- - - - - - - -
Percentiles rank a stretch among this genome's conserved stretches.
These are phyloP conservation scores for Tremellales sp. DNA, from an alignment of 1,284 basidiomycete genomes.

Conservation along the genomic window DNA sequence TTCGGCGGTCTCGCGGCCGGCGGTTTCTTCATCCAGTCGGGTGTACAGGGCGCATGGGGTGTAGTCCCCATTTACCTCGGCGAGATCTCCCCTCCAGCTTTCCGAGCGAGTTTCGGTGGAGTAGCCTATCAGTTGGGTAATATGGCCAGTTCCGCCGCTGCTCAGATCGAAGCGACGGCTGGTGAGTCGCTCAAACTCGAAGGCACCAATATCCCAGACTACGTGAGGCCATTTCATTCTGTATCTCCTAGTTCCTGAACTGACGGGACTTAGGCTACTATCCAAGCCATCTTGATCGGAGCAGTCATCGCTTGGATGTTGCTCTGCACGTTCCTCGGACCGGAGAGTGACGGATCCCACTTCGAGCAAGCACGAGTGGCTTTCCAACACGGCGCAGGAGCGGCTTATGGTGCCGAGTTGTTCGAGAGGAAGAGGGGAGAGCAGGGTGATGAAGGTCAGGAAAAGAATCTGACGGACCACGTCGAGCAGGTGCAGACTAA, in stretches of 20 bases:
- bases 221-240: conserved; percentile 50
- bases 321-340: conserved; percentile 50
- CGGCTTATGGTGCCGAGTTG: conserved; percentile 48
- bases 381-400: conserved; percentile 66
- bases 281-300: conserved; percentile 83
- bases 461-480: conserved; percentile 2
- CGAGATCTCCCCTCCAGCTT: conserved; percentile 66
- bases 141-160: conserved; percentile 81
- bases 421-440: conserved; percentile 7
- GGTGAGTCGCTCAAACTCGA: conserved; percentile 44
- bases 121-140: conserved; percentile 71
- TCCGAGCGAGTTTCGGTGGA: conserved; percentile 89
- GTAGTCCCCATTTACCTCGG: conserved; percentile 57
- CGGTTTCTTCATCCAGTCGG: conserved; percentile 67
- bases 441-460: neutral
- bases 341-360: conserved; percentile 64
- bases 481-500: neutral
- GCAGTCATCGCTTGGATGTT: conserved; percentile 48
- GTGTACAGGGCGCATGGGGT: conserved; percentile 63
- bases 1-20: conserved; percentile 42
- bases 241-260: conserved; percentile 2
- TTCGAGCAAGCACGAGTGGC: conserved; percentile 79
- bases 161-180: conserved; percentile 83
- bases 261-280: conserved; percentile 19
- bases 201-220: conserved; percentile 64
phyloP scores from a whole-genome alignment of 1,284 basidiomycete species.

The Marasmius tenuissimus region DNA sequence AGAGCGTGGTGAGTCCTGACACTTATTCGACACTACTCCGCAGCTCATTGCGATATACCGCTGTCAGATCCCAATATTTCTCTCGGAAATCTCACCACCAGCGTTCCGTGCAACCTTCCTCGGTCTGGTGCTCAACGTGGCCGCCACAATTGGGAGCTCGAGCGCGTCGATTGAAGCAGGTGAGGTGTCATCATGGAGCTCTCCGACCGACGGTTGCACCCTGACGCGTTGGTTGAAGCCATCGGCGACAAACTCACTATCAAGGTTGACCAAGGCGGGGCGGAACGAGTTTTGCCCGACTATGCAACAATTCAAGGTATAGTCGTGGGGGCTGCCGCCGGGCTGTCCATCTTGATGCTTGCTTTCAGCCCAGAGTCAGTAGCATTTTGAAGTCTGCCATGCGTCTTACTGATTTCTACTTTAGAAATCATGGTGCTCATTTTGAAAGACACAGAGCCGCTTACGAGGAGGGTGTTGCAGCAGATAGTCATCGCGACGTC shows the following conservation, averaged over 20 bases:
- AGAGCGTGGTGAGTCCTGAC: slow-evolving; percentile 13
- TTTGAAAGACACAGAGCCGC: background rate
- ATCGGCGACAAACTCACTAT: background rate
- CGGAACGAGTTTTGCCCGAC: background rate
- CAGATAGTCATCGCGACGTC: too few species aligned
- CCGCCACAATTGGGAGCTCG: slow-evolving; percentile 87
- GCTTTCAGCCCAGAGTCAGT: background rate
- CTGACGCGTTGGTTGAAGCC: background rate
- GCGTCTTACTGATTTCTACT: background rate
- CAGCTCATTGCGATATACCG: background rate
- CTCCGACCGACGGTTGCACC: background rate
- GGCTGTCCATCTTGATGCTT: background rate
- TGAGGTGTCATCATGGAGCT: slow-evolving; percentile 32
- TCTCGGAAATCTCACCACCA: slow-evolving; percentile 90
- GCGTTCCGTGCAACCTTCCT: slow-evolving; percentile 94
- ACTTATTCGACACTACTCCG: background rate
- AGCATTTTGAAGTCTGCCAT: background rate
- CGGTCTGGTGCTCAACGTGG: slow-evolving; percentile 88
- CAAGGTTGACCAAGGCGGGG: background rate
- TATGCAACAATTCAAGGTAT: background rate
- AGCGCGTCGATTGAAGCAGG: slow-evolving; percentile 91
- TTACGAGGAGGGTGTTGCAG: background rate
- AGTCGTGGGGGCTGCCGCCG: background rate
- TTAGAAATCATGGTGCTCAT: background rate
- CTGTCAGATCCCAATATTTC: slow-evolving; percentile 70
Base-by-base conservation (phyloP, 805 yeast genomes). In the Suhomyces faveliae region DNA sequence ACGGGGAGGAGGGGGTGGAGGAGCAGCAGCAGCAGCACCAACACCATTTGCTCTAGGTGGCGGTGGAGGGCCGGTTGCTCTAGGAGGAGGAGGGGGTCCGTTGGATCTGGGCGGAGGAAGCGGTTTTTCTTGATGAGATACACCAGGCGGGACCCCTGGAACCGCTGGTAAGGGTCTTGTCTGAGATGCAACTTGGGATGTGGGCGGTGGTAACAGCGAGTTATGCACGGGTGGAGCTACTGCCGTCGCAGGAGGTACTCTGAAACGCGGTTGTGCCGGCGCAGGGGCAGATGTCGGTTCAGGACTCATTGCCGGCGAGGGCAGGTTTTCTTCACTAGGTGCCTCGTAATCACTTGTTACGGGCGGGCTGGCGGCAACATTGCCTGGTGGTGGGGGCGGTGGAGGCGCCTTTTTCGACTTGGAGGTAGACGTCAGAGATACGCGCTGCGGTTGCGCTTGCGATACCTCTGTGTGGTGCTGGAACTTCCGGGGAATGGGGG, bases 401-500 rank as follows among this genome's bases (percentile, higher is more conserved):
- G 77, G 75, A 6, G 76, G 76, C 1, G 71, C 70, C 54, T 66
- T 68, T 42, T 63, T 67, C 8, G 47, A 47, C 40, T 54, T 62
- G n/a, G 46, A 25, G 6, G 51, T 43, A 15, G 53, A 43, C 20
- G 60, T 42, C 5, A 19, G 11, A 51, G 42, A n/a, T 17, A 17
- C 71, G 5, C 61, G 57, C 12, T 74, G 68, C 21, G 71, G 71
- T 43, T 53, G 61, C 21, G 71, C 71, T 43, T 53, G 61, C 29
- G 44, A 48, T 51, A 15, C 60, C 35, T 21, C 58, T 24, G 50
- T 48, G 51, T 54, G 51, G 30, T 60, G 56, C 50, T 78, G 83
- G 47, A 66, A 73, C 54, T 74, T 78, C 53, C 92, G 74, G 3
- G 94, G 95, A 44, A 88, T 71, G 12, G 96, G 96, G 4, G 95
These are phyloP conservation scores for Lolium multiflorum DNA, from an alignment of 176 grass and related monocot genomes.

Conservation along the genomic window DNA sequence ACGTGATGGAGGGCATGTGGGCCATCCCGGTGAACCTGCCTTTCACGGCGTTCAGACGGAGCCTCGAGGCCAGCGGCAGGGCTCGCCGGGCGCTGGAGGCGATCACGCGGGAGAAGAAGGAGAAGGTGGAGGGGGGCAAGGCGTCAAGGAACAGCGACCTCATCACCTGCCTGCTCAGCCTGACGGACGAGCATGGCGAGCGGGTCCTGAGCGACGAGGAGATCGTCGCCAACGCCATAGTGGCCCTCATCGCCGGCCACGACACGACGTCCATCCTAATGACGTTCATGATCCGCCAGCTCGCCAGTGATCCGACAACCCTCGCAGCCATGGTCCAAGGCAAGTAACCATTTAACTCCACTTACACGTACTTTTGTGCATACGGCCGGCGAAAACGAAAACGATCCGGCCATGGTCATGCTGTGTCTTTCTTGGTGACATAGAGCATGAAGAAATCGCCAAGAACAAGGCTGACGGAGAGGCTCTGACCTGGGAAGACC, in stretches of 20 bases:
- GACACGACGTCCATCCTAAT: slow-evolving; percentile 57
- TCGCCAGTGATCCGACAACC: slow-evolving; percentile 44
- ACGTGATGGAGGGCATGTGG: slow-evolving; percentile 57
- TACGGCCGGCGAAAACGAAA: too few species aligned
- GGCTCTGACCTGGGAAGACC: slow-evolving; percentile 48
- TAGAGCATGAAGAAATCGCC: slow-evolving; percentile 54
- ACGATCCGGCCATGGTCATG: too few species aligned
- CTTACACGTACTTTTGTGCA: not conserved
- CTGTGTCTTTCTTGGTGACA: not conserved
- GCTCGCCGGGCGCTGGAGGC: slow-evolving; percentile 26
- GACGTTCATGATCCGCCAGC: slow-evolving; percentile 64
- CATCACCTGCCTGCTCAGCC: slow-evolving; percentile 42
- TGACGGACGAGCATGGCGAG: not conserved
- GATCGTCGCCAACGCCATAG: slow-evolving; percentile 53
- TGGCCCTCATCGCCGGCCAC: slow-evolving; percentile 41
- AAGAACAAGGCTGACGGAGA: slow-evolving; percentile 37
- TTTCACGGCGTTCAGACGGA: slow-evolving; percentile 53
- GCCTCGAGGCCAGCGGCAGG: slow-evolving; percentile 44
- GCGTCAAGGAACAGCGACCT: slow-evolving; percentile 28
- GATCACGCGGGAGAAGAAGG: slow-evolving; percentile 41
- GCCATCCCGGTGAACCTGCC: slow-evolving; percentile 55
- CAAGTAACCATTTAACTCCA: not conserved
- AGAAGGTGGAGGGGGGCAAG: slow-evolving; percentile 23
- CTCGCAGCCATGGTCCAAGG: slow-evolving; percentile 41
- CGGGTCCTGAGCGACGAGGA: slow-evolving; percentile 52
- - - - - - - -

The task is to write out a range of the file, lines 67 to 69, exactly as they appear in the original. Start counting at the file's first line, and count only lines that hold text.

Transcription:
These are phyloP conservation scores for Lolium multiflorum DNA, from an alignment of 176 grass and related monocot genomes.

Conservation along the genomic window DNA sequence ACGTGATGGAGGGCATGTGGGCCATCCCGGTGAACCTGCCTTTCACGGCGTTCAGACGGAGCCTCGAGGCCAGCGGCAGGGCTCGCCGGGCGCTGGAGGCGATCACGCGGGAGAAGAAGGAGAAGGTGGAGGGGGGCAAGGCGTCAAGGAACAGCGACCTCATCACCTGCCTGCTCAGCCTGACGGACGAGCATGGCGAGCGGGTCCTGAGCGACGAGGAGATCGTCGCCAACGCCATAGTGGCCCTCATCGCCGGCCACGACACGACGTCCATCCTAATGACGTTCATGATCCGCCAGCTCGCCAGTGATCCGACAACCCTCGCAGCCATGGTCCAAGGCAAGTAACCATTTAACTCCACTTACACGTACTTTTGTGCATACGGCCGGCGAAAACGAAAACGATCCGGCCATGGTCATGCTGTGTCTTTCTTGGTGACATAGAGCATGAAGAAATCGCCAAGAACAAGGCTGACGGAGAGGCTCTGACCTGGGAAGACC, in stretches of 20 bases:
- GACACGACGTCCATCCTAAT: slow-evolving; percentile 57